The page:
Wednesday, December 14, 2011

Looking Regal And Lost

A month has passed since I wrote about Oliver, I am sorry to say I have had no luck trapping him. I'm afraid I have taken a few steps backwards in attempting to gain his trust. He is no longer consistent with coming onto my patio and eating nightly. There are some days I don't see him come into the yard, however, I often see him eating and drinking in the shelter.

I've been trapping for a long time. I have experience with many different types of traps, netting, and different bait to use. I know how to handle strays, ferals and domesticated cats. I know how to tame a feral adult, and a kitten. I know how to gain their trust. It takes time, lots of time, and an extreme amount of patience. It also takes not giving up.

I find myself often in situations like this, that one elusive cat, a difficult case, eventually somehow, someway, I manage to get them in a trap, or gain their trust enough to allow me to pick them up and put them in a carrier. With Oliver, I feel helpless, lost, perhaps because when I sat there taking these pictures, talking to him in a low soft tone, he looked helpless and lost, so very lost.
I document all activity with my feral colony. Each morning for the past several years I make a note in their file, a note that simply says they were here and seen today, and looked healthy. When a new cat shows up, I note the color/markings, gender, and date/time they appeared, just in case he/she becomes a regular visitor and I may need to trap and tnr him/her.

There are also pages in the cats files that are blank, when one of the cats are not seen I don't make any notations. This helps keep track on when a cat went missing. The sad reality of feral colonies, we get no closure. Many times they just disappear. We can feed and care for a cat daily for years, then one day....Poof! They are gone. Your mind goes places you would rather not it go, but you can't help it. You imagine every horrific thing you can, hoping this isn't what happened, but most often you never know. You just mourn for them, miss them, and wonder. But, you carry on, and continue doing what you do, being a responsible feral cat caretaker.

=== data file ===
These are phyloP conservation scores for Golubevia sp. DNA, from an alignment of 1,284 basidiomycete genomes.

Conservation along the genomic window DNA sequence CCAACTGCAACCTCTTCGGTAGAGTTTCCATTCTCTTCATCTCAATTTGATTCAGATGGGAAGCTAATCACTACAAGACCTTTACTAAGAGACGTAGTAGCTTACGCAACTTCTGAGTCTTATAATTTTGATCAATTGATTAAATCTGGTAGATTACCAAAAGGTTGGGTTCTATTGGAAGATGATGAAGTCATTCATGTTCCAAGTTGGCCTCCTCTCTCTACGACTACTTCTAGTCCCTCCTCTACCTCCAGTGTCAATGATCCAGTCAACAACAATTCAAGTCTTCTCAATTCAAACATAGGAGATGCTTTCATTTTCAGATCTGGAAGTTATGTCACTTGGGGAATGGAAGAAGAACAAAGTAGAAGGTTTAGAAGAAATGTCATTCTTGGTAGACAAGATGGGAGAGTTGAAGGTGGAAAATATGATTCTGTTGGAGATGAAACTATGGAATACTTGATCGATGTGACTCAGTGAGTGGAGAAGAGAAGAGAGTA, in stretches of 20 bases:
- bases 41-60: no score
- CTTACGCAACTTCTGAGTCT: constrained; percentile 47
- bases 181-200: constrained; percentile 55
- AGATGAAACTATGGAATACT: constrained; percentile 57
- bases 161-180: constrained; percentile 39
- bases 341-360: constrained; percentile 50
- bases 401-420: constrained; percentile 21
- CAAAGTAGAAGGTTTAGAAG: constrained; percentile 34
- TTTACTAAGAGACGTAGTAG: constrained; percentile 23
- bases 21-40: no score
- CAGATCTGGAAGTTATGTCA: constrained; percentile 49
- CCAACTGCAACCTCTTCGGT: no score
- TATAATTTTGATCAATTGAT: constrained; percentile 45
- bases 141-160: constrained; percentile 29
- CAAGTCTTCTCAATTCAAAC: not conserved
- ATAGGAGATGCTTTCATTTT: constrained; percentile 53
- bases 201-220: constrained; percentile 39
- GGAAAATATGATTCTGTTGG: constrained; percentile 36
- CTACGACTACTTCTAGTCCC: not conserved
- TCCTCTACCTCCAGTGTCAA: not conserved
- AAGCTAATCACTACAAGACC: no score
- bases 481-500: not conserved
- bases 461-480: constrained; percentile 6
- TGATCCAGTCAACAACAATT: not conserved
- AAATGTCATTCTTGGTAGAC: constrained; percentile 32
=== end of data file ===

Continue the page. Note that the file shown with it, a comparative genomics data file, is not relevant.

Yesterday morning, we heard the most horrific sound in the distance, we were sure it was the painful screams of a cat. The sound was one of a cat that was in terrible pain, trapped and couldn't get away. I went out in the shelter, lifted the roofs to all the houses, trying to count for all my ferals. After a few hours, all were accounted for, except Oliver. All day, I looked for him, all day I waited. No Oliver. Hoping he would come for dinner last night, no signs of him. As each hour passed, I became overwhelmed with worry. He has been through so much already, I prayed that he would show up unharmed.
This morning, still waiting for any signs of him, my husband calls me from work and asks if I had seen him yet. He expresses his sorrow and concern also, which just adds to all the horrific things I am imagining by now. Finally, here I sit at the computer, and there I see him on my webcam walking into the shelter. He's fine, no harm has been done to him. I can now open his file and write that little note, and today's page will not be blank.